Follicle-Stimulating Hormone Exacerbates Cardiovascular Disease in the Presence of Low or Castrate Testosterone Levels

Wilhelmina C.M. Duivenvoorden, David Margel, Vishal Subramony Gayathri, Emmanuelle Duceppe, Sadiya Yousef, Magda Naeim, Mohammad Khajehei, Sarah Hopmans, Snezana Popovic, Yaara Ber, Diane Heels-Ansdell, Philip J. Devereaux, Jehonathan H. Pinthus*

*Corresponding author for this work

Research output: Contribution to journalArticlepeer-review

1 Scopus citations


Low testosterone (T), common in aging men, associates with cardiovascular disease. We investigated whether follicle-stimulating hormone (FSH), which is affected by T, modulates the cardiovascular effects associated with low T or castration. FSHβ−/−:low-density lipoprotein receptor (LDLR)−/− mice, untreated or castrated (orchiectomy, gonadotropin-releasing hormone agonist or antagonist), demonstrated significantly less atherogenesis compared with similarly treated LDLR−/− mice, but not following FSH delivery. Smaller plaque burden in LDLR−/− mice receiving gonadotropin-releasing hormone antagonists vs agonists were nullified in FSHβ−/−:LDLR−/− mice. Atherosclerotic and necrotic plaque size and macrophage infiltration correlated with serum FSH/T. In patients with prostate cancer, FSH/T following androgen-deprivation therapy initiation predicted cardiovascular events. FSH facilitates cardiovascular disease when T is low or eliminated.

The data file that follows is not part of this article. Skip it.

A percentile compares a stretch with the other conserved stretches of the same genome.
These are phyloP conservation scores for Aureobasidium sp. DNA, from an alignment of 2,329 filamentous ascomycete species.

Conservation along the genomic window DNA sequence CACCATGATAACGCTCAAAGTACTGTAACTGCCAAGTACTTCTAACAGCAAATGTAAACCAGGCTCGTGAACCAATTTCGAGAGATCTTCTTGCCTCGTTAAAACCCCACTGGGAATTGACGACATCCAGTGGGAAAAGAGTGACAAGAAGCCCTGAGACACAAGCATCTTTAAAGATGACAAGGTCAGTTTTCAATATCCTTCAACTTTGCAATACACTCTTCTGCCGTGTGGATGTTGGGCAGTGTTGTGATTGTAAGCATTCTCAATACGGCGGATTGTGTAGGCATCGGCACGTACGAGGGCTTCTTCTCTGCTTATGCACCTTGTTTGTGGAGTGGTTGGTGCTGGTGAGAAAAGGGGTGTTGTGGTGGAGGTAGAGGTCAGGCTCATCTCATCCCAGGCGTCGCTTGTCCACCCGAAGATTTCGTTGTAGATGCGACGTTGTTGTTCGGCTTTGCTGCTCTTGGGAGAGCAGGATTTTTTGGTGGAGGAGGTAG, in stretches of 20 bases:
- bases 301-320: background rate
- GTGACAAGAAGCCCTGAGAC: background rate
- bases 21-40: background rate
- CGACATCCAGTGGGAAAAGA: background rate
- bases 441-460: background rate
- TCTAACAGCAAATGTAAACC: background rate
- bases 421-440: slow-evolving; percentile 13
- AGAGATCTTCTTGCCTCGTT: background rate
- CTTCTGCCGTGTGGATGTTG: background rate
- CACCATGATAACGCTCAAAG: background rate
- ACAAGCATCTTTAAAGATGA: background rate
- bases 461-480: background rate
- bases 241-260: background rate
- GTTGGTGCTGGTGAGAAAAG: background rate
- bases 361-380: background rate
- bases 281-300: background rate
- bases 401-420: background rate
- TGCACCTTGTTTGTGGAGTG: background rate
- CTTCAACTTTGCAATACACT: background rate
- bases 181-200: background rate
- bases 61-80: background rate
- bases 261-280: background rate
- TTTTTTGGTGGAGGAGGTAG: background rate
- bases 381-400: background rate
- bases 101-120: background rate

Original languageEnglish
Pages (from-to)364-379
Number of pages16
JournalJACC: Basic to Translational Science
Issue number3
StatePublished - Mar 2024


  • GnRH-antagonist
  • androgen-deprivation therapy
  • cardiovascular disease
  • follicle-stimulating hormone
  • prostate cancer


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